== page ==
Case 1 -- One Shot

This is the way things are done for the rest of AXAF, probably because no failures were observed in Thermal/Vacuum testing -- since they weren't exercised there. Of course, it's the way we always did it too, and it has a demonstrated reliability exceeding 95%.


The Starsys Ambient Stalled Actuator Data

This test data (provided by Neil Tice) is my source for the stall torque versus time numbers. Note that the indicated temperatures are somewhat lower than we are used to reading on our EGSE display; I've used our calibration curves in the handwaving conducted above.

Data Plot

Comments Received

Neil has pointed out that my fudge for voltage variation wasn't right since the actuators don't follow normal laws of thermodynamics -- a 7% error in timing in the calculations between 28VDC and 32VDC.

It was perhaps not obvious from my initial exposition that the ground-to-spacecraft command requirements are not significantly different for these several cases. Even Case 3 is simply a single ATS which is preloaded and started by a single command (and aborted by another single command).

The OCC people will probably be unhappy to know that there are some who are very concerned about OCC's ability to command the spacecraft on orbit, or to make decisions in anywhere near real time. These folks favor Case 2B because OCC only has to get a single non-time-critical command sent and it doesn't require the ground to send a second command to turn off power if things go wrong. The logical error in this is that one is only protecting against the problems you know (if anything new/unexpected happens during the "magic" 135s, you've had your hands in your pockets while it occured). The other logical error is that it assumes that the OCC is highly reliable in generating a "new" command sequence; to the extent that data exists, history has shown the opposite, and there are structural reasons within the OCC operations why this is true. The OCC people do not share these concerns about commanding reliability, but for the pessimist there is the additional consideration that a lot of ACIS commanding will have been done prior to the door opening. If the command process is not reliable, one would be well advised to solve the root problem first. Finally, the OCC has successfully practised the "emergency actuator off" command scenario on far shorter time scales than Case 3 would require.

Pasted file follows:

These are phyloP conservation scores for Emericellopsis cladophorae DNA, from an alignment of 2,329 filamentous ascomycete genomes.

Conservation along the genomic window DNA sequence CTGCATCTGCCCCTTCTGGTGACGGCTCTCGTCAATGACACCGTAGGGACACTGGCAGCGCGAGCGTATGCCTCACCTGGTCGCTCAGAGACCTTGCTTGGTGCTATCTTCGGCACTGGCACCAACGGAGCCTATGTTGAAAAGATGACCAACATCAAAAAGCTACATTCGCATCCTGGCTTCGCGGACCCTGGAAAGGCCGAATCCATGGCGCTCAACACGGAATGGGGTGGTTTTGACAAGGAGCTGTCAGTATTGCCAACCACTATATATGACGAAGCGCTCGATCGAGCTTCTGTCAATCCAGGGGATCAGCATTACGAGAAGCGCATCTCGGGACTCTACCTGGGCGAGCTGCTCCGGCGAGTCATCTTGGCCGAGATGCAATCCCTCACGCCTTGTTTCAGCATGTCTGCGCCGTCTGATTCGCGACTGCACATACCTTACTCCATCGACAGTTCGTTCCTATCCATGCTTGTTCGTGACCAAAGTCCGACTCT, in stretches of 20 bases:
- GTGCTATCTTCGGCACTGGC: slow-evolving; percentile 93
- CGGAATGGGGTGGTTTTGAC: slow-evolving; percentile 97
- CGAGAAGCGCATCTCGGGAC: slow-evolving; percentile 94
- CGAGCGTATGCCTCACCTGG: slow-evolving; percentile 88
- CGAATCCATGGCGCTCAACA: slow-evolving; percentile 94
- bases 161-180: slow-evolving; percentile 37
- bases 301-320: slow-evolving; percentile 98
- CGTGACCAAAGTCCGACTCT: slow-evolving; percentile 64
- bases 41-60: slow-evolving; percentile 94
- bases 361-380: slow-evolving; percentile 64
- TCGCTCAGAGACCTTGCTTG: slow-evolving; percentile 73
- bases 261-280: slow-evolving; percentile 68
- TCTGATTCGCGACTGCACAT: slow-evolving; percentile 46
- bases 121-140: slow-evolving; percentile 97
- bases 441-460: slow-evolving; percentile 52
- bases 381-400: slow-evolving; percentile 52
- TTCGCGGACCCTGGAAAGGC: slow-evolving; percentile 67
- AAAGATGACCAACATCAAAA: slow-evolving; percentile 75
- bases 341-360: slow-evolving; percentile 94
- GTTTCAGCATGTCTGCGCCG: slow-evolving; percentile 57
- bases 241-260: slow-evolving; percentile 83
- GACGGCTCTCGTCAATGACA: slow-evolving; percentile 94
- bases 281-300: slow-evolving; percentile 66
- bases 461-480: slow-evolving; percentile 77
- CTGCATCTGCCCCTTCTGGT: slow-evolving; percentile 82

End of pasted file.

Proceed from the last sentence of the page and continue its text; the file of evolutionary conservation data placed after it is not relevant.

Getting back to basics, one needs to ask: what is the best way to operate a Starsys actuator? The answer, it would seem, is a) to use it the way it was designed; and b) to collect as much data on its operation, as and as often, as possible. The Case 3 scenario responds to this, especially if you do all of the Starsys operations according to the same protocol. Not only do you get all of the valve openings and closings as well as the door closings, but you get them with a consistent protocol, not one that changes for every set of initial conditions. Craig Staresinich points out that the "failure of the DSN" Casandras can be accomodated by making the protocol: